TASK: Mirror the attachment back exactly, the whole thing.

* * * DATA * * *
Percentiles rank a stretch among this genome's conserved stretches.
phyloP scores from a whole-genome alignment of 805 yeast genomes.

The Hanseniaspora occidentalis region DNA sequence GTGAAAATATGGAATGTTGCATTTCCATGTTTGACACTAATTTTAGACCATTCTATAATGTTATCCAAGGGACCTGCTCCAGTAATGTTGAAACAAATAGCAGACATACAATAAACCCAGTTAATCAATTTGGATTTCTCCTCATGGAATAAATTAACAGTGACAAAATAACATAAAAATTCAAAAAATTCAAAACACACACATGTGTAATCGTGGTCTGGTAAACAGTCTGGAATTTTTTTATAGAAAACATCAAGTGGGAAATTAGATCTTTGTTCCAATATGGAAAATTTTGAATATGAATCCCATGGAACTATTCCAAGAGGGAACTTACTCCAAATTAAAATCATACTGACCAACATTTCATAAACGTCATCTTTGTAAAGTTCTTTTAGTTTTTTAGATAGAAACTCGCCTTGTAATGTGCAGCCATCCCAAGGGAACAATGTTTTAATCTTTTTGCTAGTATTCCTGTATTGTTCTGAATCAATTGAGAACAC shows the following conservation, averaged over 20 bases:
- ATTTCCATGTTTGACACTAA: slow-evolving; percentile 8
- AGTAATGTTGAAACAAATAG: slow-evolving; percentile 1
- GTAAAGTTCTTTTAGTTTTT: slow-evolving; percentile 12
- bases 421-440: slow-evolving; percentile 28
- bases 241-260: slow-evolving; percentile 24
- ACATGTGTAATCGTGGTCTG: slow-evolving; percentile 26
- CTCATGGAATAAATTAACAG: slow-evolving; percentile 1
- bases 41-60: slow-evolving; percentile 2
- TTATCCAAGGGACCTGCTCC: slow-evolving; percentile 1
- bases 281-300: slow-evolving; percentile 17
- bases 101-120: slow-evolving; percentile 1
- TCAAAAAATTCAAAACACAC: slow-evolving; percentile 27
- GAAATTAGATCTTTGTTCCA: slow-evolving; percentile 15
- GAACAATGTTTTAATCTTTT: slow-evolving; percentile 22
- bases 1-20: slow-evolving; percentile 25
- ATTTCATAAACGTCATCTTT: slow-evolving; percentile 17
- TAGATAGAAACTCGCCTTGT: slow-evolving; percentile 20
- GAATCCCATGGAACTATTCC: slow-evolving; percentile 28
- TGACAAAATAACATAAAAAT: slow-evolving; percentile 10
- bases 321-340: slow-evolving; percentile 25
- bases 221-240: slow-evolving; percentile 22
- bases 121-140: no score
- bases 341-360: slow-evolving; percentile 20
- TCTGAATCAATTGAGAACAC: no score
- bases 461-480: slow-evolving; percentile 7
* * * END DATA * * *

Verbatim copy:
Percentiles rank a stretch among this genome's conserved stretches.
phyloP scores from a whole-genome alignment of 805 yeast genomes.

The Hanseniaspora occidentalis region DNA sequence GTGAAAATATGGAATGTTGCATTTCCATGTTTGACACTAATTTTAGACCATTCTATAATGTTATCCAAGGGACCTGCTCCAGTAATGTTGAAACAAATAGCAGACATACAATAAACCCAGTTAATCAATTTGGATTTCTCCTCATGGAATAAATTAACAGTGACAAAATAACATAAAAATTCAAAAAATTCAAAACACACACATGTGTAATCGTGGTCTGGTAAACAGTCTGGAATTTTTTTATAGAAAACATCAAGTGGGAAATTAGATCTTTGTTCCAATATGGAAAATTTTGAATATGAATCCCATGGAACTATTCCAAGAGGGAACTTACTCCAAATTAAAATCATACTGACCAACATTTCATAAACGTCATCTTTGTAAAGTTCTTTTAGTTTTTTAGATAGAAACTCGCCTTGTAATGTGCAGCCATCCCAAGGGAACAATGTTTTAATCTTTTTGCTAGTATTCCTGTATTGTTCTGAATCAATTGAGAACAC shows the following conservation, averaged over 20 bases:
- ATTTCCATGTTTGACACTAA: slow-evolving; percentile 8
- AGTAATGTTGAAACAAATAG: slow-evolving; percentile 1
- GTAAAGTTCTTTTAGTTTTT: slow-evolving; percentile 12
- bases 421-440: slow-evolving; percentile 28
- bases 241-260: slow-evolving; percentile 24
- ACATGTGTAATCGTGGTCTG: slow-evolving; percentile 26
- CTCATGGAATAAATTAACAG: slow-evolving; percentile 1
- bases 41-60: slow-evolving; percentile 2
- TTATCCAAGGGACCTGCTCC: slow-evolving; percentile 1
- bases 281-300: slow-evolving; percentile 17
- bases 101-120: slow-evolving; percentile 1
- TCAAAAAATTCAAAACACAC: slow-evolving; percentile 27
- GAAATTAGATCTTTGTTCCA: slow-evolving; percentile 15
- GAACAATGTTTTAATCTTTT: slow-evolving; percentile 22
- bases 1-20: slow-evolving; percentile 25
- ATTTCATAAACGTCATCTTT: slow-evolving; percentile 17
- TAGATAGAAACTCGCCTTGT: slow-evolving; percentile 20
- GAATCCCATGGAACTATTCC: slow-evolving; percentile 28
- TGACAAAATAACATAAAAAT: slow-evolving; percentile 10
- bases 321-340: slow-evolving; percentile 25
- bases 221-240: slow-evolving; percentile 22
- bases 121-140: no score
- bases 341-360: slow-evolving; percentile 20
- TCTGAATCAATTGAGAACAC: no score
- bases 461-480: slow-evolving; percentile 7